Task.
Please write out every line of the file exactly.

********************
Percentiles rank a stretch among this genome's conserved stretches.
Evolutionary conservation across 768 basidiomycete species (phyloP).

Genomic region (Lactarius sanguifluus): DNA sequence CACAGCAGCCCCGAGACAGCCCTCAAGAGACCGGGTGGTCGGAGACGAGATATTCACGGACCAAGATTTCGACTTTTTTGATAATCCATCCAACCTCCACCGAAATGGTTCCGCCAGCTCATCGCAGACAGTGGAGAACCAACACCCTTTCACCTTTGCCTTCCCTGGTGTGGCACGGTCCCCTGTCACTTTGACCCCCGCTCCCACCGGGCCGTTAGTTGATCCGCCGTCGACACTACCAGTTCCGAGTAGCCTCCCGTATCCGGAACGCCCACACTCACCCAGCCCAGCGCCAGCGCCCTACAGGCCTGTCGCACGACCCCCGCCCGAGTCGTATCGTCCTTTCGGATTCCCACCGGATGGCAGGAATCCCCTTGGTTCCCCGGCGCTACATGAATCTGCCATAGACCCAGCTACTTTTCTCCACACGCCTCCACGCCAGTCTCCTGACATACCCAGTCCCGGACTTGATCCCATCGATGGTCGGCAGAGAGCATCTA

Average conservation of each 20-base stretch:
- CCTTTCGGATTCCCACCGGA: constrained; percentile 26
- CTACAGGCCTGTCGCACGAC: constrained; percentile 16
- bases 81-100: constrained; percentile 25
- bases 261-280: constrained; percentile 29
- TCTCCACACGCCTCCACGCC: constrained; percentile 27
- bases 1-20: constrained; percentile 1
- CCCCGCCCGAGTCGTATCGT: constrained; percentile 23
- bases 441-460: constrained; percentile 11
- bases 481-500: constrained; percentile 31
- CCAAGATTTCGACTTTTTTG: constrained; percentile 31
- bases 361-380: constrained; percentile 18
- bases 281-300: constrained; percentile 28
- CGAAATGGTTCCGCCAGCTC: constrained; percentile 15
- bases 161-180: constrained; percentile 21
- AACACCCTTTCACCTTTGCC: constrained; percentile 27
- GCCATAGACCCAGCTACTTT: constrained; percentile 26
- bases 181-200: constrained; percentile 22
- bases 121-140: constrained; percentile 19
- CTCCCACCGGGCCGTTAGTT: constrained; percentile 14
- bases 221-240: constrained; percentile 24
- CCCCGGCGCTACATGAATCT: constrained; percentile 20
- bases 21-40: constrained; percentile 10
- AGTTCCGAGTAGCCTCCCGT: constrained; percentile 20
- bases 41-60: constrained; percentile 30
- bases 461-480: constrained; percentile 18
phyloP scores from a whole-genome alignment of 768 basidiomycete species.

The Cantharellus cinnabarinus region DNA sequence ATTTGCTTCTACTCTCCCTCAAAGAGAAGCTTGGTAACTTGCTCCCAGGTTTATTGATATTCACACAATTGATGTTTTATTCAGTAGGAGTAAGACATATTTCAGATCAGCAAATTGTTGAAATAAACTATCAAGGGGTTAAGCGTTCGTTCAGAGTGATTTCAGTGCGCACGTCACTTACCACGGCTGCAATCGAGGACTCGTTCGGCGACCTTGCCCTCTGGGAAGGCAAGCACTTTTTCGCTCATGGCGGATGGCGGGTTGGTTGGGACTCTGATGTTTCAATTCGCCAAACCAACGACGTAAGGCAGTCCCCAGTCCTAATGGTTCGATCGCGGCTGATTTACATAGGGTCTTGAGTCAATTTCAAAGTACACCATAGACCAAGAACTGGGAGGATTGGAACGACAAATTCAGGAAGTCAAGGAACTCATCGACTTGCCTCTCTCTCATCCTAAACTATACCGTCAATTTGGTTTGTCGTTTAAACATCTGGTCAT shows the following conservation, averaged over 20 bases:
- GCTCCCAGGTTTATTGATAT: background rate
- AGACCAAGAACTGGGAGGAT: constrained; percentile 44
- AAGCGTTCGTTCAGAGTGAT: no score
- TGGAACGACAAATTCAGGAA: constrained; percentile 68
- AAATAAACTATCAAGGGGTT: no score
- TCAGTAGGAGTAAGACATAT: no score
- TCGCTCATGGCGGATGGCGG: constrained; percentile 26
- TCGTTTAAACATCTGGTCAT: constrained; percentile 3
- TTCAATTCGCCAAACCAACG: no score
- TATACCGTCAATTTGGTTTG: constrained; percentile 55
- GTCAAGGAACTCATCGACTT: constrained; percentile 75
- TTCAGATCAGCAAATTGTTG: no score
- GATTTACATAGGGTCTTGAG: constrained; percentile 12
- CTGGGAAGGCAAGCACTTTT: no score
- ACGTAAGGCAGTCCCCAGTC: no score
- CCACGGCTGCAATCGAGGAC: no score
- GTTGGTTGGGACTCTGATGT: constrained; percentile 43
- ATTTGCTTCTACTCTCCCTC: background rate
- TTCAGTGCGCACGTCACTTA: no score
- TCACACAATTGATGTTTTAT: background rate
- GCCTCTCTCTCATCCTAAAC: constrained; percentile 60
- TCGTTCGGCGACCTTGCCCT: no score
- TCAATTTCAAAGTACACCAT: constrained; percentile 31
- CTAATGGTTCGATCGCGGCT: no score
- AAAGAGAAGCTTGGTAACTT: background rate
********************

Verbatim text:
Percentiles rank a stretch among this genome's conserved stretches.
Evolutionary conservation across 768 basidiomycete species (phyloP).

Genomic region (Lactarius sanguifluus): DNA sequence CACAGCAGCCCCGAGACAGCCCTCAAGAGACCGGGTGGTCGGAGACGAGATATTCACGGACCAAGATTTCGACTTTTTTGATAATCCATCCAACCTCCACCGAAATGGTTCCGCCAGCTCATCGCAGACAGTGGAGAACCAACACCCTTTCACCTTTGCCTTCCCTGGTGTGGCACGGTCCCCTGTCACTTTGACCCCCGCTCCCACCGGGCCGTTAGTTGATCCGCCGTCGACACTACCAGTTCCGAGTAGCCTCCCGTATCCGGAACGCCCACACTCACCCAGCCCAGCGCCAGCGCCCTACAGGCCTGTCGCACGACCCCCGCCCGAGTCGTATCGTCCTTTCGGATTCCCACCGGATGGCAGGAATCCCCTTGGTTCCCCGGCGCTACATGAATCTGCCATAGACCCAGCTACTTTTCTCCACACGCCTCCACGCCAGTCTCCTGACATACCCAGTCCCGGACTTGATCCCATCGATGGTCGGCAGAGAGCATCTA

Average conservation of each 20-base stretch:
- CCTTTCGGATTCCCACCGGA: constrained; percentile 26
- CTACAGGCCTGTCGCACGAC: constrained; percentile 16
- bases 81-100: constrained; percentile 25
- bases 261-280: constrained; percentile 29
- TCTCCACACGCCTCCACGCC: constrained; percentile 27
- bases 1-20: constrained; percentile 1
- CCCCGCCCGAGTCGTATCGT: constrained; percentile 23
- bases 441-460: constrained; percentile 11
- bases 481-500: constrained; percentile 31
- CCAAGATTTCGACTTTTTTG: constrained; percentile 31
- bases 361-380: constrained; percentile 18
- bases 281-300: constrained; percentile 28
- CGAAATGGTTCCGCCAGCTC: constrained; percentile 15
- bases 161-180: constrained; percentile 21
- AACACCCTTTCACCTTTGCC: constrained; percentile 27
- GCCATAGACCCAGCTACTTT: constrained; percentile 26
- bases 181-200: constrained; percentile 22
- bases 121-140: constrained; percentile 19
- CTCCCACCGGGCCGTTAGTT: constrained; percentile 14
- bases 221-240: constrained; percentile 24
- CCCCGGCGCTACATGAATCT: constrained; percentile 20
- bases 21-40: constrained; percentile 10
- AGTTCCGAGTAGCCTCCCGT: constrained; percentile 20
- bases 41-60: constrained; percentile 30
- bases 461-480: constrained; percentile 18
phyloP scores from a whole-genome alignment of 768 basidiomycete species.

The Cantharellus cinnabarinus region DNA sequence ATTTGCTTCTACTCTCCCTCAAAGAGAAGCTTGGTAACTTGCTCCCAGGTTTATTGATATTCACACAATTGATGTTTTATTCAGTAGGAGTAAGACATATTTCAGATCAGCAAATTGTTGAAATAAACTATCAAGGGGTTAAGCGTTCGTTCAGAGTGATTTCAGTGCGCACGTCACTTACCACGGCTGCAATCGAGGACTCGTTCGGCGACCTTGCCCTCTGGGAAGGCAAGCACTTTTTCGCTCATGGCGGATGGCGGGTTGGTTGGGACTCTGATGTTTCAATTCGCCAAACCAACGACGTAAGGCAGTCCCCAGTCCTAATGGTTCGATCGCGGCTGATTTACATAGGGTCTTGAGTCAATTTCAAAGTACACCATAGACCAAGAACTGGGAGGATTGGAACGACAAATTCAGGAAGTCAAGGAACTCATCGACTTGCCTCTCTCTCATCCTAAACTATACCGTCAATTTGGTTTGTCGTTTAAACATCTGGTCAT shows the following conservation, averaged over 20 bases:
- GCTCCCAGGTTTATTGATAT: background rate
- AGACCAAGAACTGGGAGGAT: constrained; percentile 44
- AAGCGTTCGTTCAGAGTGAT: no score
- TGGAACGACAAATTCAGGAA: constrained; percentile 68
- AAATAAACTATCAAGGGGTT: no score
- TCAGTAGGAGTAAGACATAT: no score
- TCGCTCATGGCGGATGGCGG: constrained; percentile 26
- TCGTTTAAACATCTGGTCAT: constrained; percentile 3
- TTCAATTCGCCAAACCAACG: no score
- TATACCGTCAATTTGGTTTG: constrained; percentile 55
- GTCAAGGAACTCATCGACTT: constrained; percentile 75
- TTCAGATCAGCAAATTGTTG: no score
- GATTTACATAGGGTCTTGAG: constrained; percentile 12
- CTGGGAAGGCAAGCACTTTT: no score
- ACGTAAGGCAGTCCCCAGTC: no score
- CCACGGCTGCAATCGAGGAC: no score
- GTTGGTTGGGACTCTGATGT: constrained; percentile 43
- ATTTGCTTCTACTCTCCCTC: background rate
- TTCAGTGCGCACGTCACTTA: no score
- TCACACAATTGATGTTTTAT: background rate
- GCCTCTCTCTCATCCTAAAC: constrained; percentile 60
- TCGTTCGGCGACCTTGCCCT: no score
- TCAATTTCAAAGTACACCAT: constrained; percentile 31
- CTAATGGTTCGATCGCGGCT: no score
- AAAGAGAAGCTTGGTAACTT: background rate